Why to Watch: Almodovar is a master of blending outrageous comedy with serious topics. In this film, we see the extreme reactions of a plane full of people when it seems a technical failure will surely result in their deaths. Why wouldn’t there be musical numbers and lots of high-altitude sex? Also, look out for Almodovar regulars like Penelope Cruz and Antonio Banderas to make appearances.
Showing Monday through Thursday @ 5:00 p.m., with bonus shows Wednesday and Thursday @ 7:30 p.m.
Kick-Ass 2 (Savoy 16 IMAX): The ultraviolent comic book crusaders are back, andthis time it has 100% less Nicolas Cage.
Why to Watch: The first Kick-Ass film took a lot of people by surprise--some by how much better it was than they expected, some by how unbelievably brutal it was. The sequel appears to pull no punches (no pun intended) in following in its predecessor's bloody footprints. Christopher Mintz-Plasse is the main villain now (complete with a delightfully profane new supervillain name), and he and his band of criminals are pursued by Kick-Ass (a newly super-pumped-up Aaron Taylor-Johnson), Hit Girl (the fantastic Chloe Grace Moretz), and Colonel Stars and Strips (Jim Carrey, who became an international star by talking out of his butt). Expect some fisticuffs.
Showing @ 11:40 a.m., 2:05 p.m., 4:35 p.m., 6:55 p.m., and 9:25 p.m.
Paranoia (Savoy 16 IMAX): Harrison Ford and Gary Oldman square off as tech titans, and poor Liam Hemsworth is caught in the middle. The premise is a little "What if Steve Jobs and Bill Gates were both corrupt and set on getting revenge on each other through their rival innovations," but... Wait--that's actually a pretty good premise.
Why to Watch: Hemsworth shows promise, despite not being quite as charasmatic as older brother (and current god of thunder) Chris. And you can’t deny the attraction of Oldman (who is one of the greatest scenery-chewers in film history) and Ford (who decided, late in life, to become an actor instead of a star).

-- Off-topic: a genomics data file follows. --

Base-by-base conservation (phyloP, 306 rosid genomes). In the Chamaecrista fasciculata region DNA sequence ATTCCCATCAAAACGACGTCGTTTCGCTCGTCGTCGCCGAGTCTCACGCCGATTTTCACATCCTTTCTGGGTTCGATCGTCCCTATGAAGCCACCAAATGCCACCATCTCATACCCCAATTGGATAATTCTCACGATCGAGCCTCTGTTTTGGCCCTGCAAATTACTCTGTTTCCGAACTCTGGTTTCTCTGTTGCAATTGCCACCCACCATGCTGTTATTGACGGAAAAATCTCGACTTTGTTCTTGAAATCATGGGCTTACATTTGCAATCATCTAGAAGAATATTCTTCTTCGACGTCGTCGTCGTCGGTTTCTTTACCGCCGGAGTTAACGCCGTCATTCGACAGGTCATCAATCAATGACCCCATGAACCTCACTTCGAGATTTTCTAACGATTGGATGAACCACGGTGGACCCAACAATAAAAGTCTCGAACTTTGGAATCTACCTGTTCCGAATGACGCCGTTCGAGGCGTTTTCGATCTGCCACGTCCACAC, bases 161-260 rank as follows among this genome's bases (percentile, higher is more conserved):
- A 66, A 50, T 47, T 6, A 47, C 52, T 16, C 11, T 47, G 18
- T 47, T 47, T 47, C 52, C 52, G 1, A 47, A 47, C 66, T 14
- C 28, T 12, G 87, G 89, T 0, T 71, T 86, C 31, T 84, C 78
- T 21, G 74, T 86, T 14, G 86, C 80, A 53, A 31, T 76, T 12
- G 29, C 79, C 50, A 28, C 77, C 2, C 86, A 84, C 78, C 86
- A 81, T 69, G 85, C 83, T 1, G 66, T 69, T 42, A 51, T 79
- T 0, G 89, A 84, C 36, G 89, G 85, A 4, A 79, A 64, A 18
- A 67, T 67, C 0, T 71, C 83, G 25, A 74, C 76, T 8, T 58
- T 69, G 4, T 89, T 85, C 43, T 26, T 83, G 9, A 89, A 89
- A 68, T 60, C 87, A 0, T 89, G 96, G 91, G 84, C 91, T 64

Showing @ 12:10 p.m., 2:40 p.m., 5:10 p.m., 7:40 p.m., and 10:05 p.m.
Planes (Savoy 16 IMAX): A cropduster with big dreams--and a fear of heights--musttest his mettle (and his metal) to compete in a global air race.
Why to Watch: Honestly, the reason to see this one is the flying sequences. The virtuosity of the animation here is truly impressive. The script…? Well, if you’ve never seen Cars, then this one will feel pretty original. (Then again, Cars is the animated talking-car version of Doc Hollywood, minus the nudity...) Yes, there's a good chance you'll feel like you've seen this one before, and you have, but that doesn't mean you won't have a good time with your kids.
Showing @ 11:30 a.m., 1:50 p.m., 4:15 p.m., 6:25 p.m., and 8:45 p.m.
The World’s End (Savoy 16 IMAX): Director Edgar Wright reteams with Simon Pegg and Nick Frost for an apocalypse homage with some familiar faces.
Why to Watch: If you’re a fan of zombie films, then Wright’s Shaun of the Dead was a great, smart lark starring Pegg as an ordinary bloke trying to get the girl and survive the zombocalypse with Frost as his dim-witted buddy. Wright’s follow-up, Hot Fuzz, managed to both parody buddy-cop action flicks and serve up some damn good buddy-cop action, this time with Pegg as the straight-arrow constable and Frost as his...dim-witted buddy. (Hmmm.) Pegg and Frost are dynamite together. Can’t wait to see what this group does with the end-of-days genre.